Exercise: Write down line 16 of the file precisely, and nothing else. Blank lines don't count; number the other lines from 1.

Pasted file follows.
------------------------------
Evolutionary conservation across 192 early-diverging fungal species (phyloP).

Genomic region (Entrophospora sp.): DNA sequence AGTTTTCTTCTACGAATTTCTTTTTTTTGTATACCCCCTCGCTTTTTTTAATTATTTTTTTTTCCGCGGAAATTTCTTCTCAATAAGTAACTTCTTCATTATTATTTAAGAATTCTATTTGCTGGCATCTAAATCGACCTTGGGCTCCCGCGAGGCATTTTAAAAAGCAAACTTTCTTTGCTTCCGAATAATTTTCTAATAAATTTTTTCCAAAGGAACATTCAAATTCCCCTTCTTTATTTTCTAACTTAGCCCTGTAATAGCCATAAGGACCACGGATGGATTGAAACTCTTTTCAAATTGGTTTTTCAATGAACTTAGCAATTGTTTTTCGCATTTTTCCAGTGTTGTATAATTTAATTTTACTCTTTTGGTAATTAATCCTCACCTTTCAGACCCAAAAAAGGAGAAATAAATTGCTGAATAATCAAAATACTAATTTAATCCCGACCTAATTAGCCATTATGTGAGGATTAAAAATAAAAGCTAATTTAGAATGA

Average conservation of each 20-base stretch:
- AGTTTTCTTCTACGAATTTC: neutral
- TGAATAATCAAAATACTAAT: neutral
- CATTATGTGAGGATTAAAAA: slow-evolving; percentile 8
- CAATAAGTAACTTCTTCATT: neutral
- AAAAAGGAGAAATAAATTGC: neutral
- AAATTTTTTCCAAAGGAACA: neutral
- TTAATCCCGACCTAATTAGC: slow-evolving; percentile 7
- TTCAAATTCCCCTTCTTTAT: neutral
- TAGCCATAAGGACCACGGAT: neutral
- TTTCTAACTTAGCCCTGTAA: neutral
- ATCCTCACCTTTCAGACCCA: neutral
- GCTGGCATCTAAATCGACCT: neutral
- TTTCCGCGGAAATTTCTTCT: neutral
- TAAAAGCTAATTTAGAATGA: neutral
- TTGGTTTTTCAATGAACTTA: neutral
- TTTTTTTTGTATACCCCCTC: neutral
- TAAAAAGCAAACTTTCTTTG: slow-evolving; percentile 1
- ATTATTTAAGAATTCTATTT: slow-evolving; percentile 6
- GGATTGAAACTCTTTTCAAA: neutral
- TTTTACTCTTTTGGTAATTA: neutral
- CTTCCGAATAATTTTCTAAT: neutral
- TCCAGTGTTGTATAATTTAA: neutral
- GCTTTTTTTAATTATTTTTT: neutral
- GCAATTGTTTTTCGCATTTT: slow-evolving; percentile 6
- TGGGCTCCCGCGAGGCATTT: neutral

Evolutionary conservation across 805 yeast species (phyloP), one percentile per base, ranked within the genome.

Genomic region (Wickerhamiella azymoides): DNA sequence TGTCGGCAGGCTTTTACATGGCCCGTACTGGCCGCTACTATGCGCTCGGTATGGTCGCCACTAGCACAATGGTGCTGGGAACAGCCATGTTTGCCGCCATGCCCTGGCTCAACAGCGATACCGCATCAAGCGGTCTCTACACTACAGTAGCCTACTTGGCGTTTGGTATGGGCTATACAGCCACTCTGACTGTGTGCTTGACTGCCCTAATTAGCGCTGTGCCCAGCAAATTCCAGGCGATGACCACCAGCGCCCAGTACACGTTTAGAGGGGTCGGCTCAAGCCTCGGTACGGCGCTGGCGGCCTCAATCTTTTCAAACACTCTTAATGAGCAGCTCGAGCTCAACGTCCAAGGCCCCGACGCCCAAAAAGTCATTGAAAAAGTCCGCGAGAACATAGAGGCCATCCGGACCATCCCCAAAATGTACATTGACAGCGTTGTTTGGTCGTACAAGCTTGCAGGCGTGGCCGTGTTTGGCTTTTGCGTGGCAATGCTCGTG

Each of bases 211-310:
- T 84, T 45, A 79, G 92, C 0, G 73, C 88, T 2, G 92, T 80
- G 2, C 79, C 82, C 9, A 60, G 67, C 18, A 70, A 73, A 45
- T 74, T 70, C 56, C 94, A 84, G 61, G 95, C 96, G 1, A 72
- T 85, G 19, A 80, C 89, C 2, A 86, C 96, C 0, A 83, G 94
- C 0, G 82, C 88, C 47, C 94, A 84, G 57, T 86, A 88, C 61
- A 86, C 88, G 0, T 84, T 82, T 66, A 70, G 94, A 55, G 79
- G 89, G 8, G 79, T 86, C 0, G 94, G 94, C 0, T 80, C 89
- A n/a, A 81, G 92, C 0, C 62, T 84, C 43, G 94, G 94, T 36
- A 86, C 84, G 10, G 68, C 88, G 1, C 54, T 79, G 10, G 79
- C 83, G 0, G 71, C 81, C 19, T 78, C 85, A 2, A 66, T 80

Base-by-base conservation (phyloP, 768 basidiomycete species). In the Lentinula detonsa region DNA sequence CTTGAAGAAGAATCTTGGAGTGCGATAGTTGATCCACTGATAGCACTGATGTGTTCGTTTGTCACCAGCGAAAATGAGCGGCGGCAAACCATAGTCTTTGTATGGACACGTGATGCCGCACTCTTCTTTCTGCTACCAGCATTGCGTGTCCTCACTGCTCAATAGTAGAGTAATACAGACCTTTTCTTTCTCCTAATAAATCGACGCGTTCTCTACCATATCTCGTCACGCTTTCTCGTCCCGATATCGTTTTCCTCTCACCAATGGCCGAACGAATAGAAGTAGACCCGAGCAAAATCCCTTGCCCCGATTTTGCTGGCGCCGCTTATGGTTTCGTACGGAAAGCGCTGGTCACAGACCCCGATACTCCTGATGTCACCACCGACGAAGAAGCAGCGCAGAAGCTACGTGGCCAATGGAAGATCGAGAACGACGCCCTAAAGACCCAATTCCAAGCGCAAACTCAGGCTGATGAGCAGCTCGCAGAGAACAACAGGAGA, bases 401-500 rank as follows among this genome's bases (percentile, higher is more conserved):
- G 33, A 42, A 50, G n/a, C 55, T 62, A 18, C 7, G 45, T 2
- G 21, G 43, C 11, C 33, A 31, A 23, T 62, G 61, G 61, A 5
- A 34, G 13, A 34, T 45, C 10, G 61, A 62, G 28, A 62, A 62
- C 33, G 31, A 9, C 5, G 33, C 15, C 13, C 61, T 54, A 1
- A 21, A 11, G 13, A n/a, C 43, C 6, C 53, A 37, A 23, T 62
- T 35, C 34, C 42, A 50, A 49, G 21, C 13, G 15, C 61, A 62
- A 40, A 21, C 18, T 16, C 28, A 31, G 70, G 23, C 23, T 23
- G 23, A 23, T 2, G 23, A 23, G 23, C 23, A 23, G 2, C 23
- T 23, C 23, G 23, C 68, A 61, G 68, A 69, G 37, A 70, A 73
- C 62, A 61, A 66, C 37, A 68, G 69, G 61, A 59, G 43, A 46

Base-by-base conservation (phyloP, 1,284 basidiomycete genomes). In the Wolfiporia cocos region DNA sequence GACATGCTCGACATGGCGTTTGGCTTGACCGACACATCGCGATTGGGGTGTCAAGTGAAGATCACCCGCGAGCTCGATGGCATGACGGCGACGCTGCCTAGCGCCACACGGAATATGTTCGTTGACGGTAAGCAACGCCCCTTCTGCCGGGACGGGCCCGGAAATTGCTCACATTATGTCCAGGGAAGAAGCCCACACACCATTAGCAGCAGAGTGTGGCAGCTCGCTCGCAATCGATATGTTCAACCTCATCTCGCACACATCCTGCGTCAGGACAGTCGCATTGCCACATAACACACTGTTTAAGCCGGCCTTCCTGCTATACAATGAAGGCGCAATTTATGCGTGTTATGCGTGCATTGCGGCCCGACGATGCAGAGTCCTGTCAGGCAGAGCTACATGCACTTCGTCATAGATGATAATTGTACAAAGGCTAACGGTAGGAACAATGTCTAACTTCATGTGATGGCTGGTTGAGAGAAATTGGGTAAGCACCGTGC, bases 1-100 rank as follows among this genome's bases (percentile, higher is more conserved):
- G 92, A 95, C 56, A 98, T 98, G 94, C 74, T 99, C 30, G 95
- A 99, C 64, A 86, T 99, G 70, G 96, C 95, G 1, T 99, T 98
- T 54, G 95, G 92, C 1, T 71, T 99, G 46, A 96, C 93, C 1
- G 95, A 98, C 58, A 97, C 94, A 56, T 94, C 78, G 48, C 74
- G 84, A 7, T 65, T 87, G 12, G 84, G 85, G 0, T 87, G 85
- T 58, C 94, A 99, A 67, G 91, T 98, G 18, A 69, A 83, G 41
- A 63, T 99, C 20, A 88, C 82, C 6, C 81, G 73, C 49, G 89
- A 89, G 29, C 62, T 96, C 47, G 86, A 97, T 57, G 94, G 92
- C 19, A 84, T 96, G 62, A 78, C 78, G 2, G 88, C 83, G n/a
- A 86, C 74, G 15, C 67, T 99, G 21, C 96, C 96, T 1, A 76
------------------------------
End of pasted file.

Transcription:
- TTTCCGCGGAAATTTCTTCT: neutral